Tennessee Williams

Nancy Klingener / WLRN

The author of A Streetcar Named Desire and The Glass Menagerie did not set any of his well-known plays in Key West.

But the island was his primary residence from the 1940s until he died in 1983. That’s a lot longer than a certain other famous writer.

Nancy Klingener / WLRN

The plays of Tennessee Williams are usually set in the steamy, hot American South. Laurie Sansom is a theater director from chilly, gray Britain. But he’s come to love the works of one of America’s greatest playwrights. And because Key West is where Tennessee Williams lived for decades, that’s where Sansom came to work on a new project.

DeWolfe and Wood Collection / Monroe County Public Library

  Sixty years ago, a film partially shot in Key West won three Academy Awards — including Best Actress.

  Anna Magnani was the first Italian actress to win an Oscar. She won for her role in "The Rose Tattoo," a movie based on the play by her close friend Tennessee Williams.

The house where Magnani's character lived has recently been restored by an Italian couple. Carla Agostini Gay is a major movie buff and Magnani is her favorite actress.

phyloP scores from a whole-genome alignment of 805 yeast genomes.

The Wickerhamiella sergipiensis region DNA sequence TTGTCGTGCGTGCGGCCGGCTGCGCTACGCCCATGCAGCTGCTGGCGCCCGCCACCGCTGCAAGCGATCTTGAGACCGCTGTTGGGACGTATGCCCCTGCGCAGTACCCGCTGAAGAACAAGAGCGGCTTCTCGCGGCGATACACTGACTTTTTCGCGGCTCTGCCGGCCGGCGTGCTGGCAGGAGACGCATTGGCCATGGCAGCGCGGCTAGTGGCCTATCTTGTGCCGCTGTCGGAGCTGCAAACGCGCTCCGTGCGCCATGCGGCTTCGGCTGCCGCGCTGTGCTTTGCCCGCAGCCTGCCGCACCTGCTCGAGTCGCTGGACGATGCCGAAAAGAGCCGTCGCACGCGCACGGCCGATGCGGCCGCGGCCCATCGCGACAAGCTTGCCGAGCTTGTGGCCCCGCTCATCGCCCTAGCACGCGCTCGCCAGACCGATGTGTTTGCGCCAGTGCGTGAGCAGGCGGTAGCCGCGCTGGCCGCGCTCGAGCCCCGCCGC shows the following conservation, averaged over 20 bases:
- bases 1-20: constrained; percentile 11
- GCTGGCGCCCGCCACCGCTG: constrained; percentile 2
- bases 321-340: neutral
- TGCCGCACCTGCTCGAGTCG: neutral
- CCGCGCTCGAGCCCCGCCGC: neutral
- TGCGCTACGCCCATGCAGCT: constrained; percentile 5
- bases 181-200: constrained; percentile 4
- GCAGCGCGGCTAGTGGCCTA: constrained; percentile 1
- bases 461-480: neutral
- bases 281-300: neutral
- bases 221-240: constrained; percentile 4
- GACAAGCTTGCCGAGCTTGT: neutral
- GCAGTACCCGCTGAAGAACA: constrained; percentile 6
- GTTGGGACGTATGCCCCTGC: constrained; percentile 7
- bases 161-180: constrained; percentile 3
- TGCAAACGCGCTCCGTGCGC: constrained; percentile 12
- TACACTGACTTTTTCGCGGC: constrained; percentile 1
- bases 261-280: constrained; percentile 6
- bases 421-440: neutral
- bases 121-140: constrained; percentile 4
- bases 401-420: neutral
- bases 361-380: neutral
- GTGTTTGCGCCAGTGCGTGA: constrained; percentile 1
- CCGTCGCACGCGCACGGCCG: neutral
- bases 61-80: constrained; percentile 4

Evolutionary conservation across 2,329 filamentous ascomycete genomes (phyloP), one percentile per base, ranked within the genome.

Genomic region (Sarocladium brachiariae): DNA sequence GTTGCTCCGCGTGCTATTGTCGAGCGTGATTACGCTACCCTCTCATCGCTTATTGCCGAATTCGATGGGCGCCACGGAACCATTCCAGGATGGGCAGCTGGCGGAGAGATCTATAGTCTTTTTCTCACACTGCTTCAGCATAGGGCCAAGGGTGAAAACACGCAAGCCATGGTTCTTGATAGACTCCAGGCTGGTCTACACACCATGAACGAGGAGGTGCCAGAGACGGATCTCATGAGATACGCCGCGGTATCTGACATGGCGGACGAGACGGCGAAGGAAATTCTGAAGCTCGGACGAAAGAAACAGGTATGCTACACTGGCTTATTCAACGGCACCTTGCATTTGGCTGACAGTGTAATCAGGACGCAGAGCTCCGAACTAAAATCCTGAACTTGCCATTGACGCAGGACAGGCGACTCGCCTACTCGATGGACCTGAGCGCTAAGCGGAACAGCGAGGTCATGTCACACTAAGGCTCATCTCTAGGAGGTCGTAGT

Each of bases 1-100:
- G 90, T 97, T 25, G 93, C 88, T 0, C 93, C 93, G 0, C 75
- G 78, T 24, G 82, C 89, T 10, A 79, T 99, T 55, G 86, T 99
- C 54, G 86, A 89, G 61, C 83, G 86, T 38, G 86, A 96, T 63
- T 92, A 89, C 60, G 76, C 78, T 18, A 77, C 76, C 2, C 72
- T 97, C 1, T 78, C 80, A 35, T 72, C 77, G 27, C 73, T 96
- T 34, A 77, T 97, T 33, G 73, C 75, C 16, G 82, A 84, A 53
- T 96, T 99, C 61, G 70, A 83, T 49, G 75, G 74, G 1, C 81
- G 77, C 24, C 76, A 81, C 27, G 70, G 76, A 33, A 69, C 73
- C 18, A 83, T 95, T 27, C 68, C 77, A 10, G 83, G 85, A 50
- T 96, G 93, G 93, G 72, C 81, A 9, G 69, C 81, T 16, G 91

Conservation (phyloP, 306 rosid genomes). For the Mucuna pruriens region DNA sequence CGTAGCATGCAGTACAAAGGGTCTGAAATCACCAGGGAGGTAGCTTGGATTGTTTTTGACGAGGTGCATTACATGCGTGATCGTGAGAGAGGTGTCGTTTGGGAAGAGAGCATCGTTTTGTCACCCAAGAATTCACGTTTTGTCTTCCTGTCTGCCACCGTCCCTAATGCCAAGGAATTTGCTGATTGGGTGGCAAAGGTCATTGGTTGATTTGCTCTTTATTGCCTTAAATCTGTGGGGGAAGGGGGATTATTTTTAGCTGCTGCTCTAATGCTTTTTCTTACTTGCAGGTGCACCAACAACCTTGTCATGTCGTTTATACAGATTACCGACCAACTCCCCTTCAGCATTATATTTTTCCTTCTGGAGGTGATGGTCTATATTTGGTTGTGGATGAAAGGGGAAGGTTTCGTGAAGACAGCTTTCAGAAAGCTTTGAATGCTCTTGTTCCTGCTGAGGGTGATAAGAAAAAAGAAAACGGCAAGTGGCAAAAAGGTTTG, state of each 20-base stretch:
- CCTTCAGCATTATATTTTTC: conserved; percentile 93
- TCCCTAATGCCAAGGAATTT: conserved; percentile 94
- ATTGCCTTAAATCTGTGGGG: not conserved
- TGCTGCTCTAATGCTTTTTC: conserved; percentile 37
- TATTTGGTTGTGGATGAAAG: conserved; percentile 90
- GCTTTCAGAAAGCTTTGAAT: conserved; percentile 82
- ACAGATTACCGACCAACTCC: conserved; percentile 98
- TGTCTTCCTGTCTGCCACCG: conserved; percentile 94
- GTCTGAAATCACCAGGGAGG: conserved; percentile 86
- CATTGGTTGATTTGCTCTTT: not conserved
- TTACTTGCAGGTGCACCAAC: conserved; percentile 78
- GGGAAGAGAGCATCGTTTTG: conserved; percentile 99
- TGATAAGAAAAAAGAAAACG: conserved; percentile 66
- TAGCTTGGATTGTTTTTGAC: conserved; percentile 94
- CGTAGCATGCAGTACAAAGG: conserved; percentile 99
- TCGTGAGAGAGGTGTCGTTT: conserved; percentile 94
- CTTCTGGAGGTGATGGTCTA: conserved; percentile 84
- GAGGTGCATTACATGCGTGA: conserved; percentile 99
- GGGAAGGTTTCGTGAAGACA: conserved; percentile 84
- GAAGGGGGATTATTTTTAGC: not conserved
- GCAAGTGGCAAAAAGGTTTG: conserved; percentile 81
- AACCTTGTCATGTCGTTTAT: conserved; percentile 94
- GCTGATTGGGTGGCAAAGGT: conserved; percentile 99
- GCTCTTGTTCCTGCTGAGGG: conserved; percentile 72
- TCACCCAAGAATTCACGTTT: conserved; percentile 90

Key West's literary heritage is overwhelmingly associated with one writer: Ernest Hemingway. The Nobel and Pulitzer Prize-winner's former home is a popular museum. And every summer there's a look-alike contest where white-bearded men compete to look like Papa.

But recently, the island has turned to celebrating another 20th-century writer who made Key West his home: Tennessee Williams. 

Tennessee Williams (1911-1983) was perhaps the most influential playwright of the twentieth century.

During the 1940s and 1950s, his work took the American theater by storm, achieving enormous popular success and the sort of feverish criticism only accorded writers of groundbreaking genius.

His best-known works include A Streetcar Named Desire, whose 1947 Broadway production launched the careers of Marlon Brando and Jessica Tandy, and the 1955 Cat on a Hot Tin Roof.